Homecoming plans include in-person component

The Baylor faithful throw a Sic'Em at last year's Homecoming celebration. Lariat File Photo

By Vivian Roach | Staff Writer

One thing is for sure, the 111th Baylor Homecoming will be happening this year. The capacity in which events will occur, whether that is in-person, online, or hybrid, is still up in the air.

Homecoming is planned for the weekend of Oct. 16-17, with the football game against Oklahoma State that Saturday.

Ingram senior Bailey Havis, Homecoming chairperson, and Frisco senior Ashley Madden, parade chairperson, said the final plan for the weekend is tentative until Baylor administration and the city of Waco give their approval. However, there will be an online component of events throughout the week, whether the in-person plan is approved or not.

Havis said Homecoming will be happening this year for everyone.

“That is something we are very confident in, the Baylor family, meaning more than just Baylor students, will be able to experience it, even if no one other than students are allowed to be here,” Havis said.

Since school went online for the rest of the spring 2020 semester, a plan that was completely in-person, a plan that was hybrid, and a worst-case scenario online plan have been put together. Now, pieces of all three plans have been thrown around.

The only guarantee is that the parade will be Friday night this year, as opposed to Saturday morning when it is usually held before the game.

Float participants have gone ahead with construction after all themes and float-building sites were approved Tuesday. Some groups have changed their class to decrease spending and eliminate elaborate designs that take more time. Several groups have dropped out with Homecoming only four and half weeks away, compared to the usual eight weeks groups take to build.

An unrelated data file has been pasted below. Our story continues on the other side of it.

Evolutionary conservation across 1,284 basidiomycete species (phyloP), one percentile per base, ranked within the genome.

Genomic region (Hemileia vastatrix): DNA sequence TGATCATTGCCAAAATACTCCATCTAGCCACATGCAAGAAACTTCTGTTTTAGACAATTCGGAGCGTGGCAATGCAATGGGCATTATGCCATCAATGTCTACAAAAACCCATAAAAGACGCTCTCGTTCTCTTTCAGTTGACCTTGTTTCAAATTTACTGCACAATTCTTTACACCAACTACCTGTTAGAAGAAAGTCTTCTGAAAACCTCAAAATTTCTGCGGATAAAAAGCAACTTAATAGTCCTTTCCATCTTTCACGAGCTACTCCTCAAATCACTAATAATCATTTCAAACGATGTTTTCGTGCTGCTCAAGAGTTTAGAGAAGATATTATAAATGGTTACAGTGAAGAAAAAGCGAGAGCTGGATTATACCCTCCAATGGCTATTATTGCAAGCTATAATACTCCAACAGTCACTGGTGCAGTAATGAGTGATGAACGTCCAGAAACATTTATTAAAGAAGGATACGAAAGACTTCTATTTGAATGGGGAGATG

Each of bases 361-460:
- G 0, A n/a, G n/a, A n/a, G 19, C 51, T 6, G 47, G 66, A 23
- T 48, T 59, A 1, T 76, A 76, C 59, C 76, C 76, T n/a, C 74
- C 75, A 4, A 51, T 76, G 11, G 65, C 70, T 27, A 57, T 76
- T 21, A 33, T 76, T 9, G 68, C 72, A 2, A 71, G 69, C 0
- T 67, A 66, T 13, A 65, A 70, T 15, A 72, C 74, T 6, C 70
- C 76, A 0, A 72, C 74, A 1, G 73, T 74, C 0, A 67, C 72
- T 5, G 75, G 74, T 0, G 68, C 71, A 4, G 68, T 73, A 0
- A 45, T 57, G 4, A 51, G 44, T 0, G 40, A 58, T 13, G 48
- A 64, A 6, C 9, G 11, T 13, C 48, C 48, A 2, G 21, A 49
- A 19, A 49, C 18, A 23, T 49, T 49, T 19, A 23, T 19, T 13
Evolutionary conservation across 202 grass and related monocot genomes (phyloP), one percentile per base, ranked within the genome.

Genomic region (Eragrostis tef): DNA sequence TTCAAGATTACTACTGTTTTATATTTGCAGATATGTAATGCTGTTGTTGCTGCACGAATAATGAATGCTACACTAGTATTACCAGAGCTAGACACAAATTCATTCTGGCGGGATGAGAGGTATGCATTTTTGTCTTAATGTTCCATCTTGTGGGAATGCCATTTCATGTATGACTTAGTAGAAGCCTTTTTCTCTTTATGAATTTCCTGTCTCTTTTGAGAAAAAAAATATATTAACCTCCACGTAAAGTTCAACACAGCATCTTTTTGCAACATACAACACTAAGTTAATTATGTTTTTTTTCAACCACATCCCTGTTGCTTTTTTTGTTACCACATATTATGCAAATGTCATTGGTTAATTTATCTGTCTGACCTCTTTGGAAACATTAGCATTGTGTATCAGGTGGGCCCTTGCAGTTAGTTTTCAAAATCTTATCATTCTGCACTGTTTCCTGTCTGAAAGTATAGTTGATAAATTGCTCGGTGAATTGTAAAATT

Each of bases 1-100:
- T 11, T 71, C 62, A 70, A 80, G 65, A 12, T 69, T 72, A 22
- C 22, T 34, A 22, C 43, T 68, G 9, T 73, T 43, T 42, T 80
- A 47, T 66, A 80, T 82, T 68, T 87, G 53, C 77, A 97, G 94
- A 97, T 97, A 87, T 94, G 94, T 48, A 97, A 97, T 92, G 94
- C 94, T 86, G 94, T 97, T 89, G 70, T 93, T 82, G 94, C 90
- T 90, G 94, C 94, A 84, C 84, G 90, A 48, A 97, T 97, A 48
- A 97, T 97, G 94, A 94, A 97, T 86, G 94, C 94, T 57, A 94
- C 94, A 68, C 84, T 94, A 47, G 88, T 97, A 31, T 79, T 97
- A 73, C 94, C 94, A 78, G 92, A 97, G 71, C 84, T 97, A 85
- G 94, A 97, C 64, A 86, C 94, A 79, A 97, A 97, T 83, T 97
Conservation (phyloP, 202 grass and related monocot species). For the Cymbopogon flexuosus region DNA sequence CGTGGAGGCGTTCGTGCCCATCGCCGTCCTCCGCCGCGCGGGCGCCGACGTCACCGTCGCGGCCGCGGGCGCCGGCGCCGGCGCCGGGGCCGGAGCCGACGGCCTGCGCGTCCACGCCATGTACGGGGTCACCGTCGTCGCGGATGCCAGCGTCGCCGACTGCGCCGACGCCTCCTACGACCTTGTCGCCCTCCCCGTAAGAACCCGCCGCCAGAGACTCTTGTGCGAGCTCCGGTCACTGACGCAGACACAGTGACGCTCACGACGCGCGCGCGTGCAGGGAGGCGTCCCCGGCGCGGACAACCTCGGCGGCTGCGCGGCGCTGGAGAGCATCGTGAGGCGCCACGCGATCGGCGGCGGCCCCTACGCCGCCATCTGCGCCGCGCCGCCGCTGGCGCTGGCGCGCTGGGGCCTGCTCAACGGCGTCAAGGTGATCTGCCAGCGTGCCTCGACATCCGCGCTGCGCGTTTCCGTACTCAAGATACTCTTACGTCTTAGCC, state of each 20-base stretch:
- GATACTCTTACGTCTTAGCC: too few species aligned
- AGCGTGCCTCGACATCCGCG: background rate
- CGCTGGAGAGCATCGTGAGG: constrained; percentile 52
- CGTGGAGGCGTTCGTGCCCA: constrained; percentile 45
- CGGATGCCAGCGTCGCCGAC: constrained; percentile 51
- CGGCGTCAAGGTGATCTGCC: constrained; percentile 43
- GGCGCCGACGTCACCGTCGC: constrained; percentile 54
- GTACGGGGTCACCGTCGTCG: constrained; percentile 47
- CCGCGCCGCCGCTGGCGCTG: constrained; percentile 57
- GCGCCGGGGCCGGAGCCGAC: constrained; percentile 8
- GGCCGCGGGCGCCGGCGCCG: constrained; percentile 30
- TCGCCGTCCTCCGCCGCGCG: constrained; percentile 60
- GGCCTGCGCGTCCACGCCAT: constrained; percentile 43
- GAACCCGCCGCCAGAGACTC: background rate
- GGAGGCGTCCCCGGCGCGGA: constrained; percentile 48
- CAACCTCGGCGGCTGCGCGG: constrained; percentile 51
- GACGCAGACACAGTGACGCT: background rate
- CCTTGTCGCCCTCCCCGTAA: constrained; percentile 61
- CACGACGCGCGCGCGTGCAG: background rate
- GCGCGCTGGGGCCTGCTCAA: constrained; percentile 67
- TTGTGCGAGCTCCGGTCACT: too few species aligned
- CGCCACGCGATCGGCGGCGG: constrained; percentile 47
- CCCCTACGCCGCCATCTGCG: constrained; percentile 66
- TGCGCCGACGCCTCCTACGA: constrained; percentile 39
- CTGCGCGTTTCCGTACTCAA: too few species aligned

Madden said even before the pandemic, the parade was going to look different. The city of Waco had suggested with all the construction, the traditional route downtown would have to be rerouted, something that hasn’t been done in years.

“Parade will very much not look like the traditional parade,” Madden said. “I think there is no chance of a traditional walking route, whether it is stationary or a miniature parade around campus, we don’t know what that will look like exactly, but there definitely won’t be a downtown path as we’ve had in the past.”

Aside from floats, all they know is that the format of the parade needs to maintain social distancing guidelines. Madden said the setting of the parade will determine how many other entries they can include.

“If it is all online, we are trying to work through some alternatives for students and alumni. Maybe a mini float, sending in pictures, making floats out of their cars, something along those lines,” Madden said.

In the face of the pandemic — and the uncertainty of it — Havis said they have a motto for their three most important goals for any plan this year.

“Recognize, highlight and encourage; how will this recognize current Baylor students, how will we be able to highlight former students and how will we encourage everyone during this difficult time,” Havis said.

Both committee members agreed the circumstances have taught them it is really about perspective.

“I’ve been to every Homecoming parade since I was born. I’ve even been in a couple,” Madden said. “When I got the opportunity to be parade chairman, I was super excited because it was something I grew up with and look forward to every year. I finally got here and it was a matter of perspective. When I heard things changing, I was so upset. I was mad. I didn’t want it to be me … Now, looking at it, I’m really excited about the challenge and opportunity to find new ways to honor the tradition.”

Havis said she has an appreciation for Baylor holding off on declaring a solid plan, in hopes a solution will be agreed on with some in-person events and a Homecoming.

“Solid plans, no, but I have a solid appreciation for them not having solid plans,” Havis said.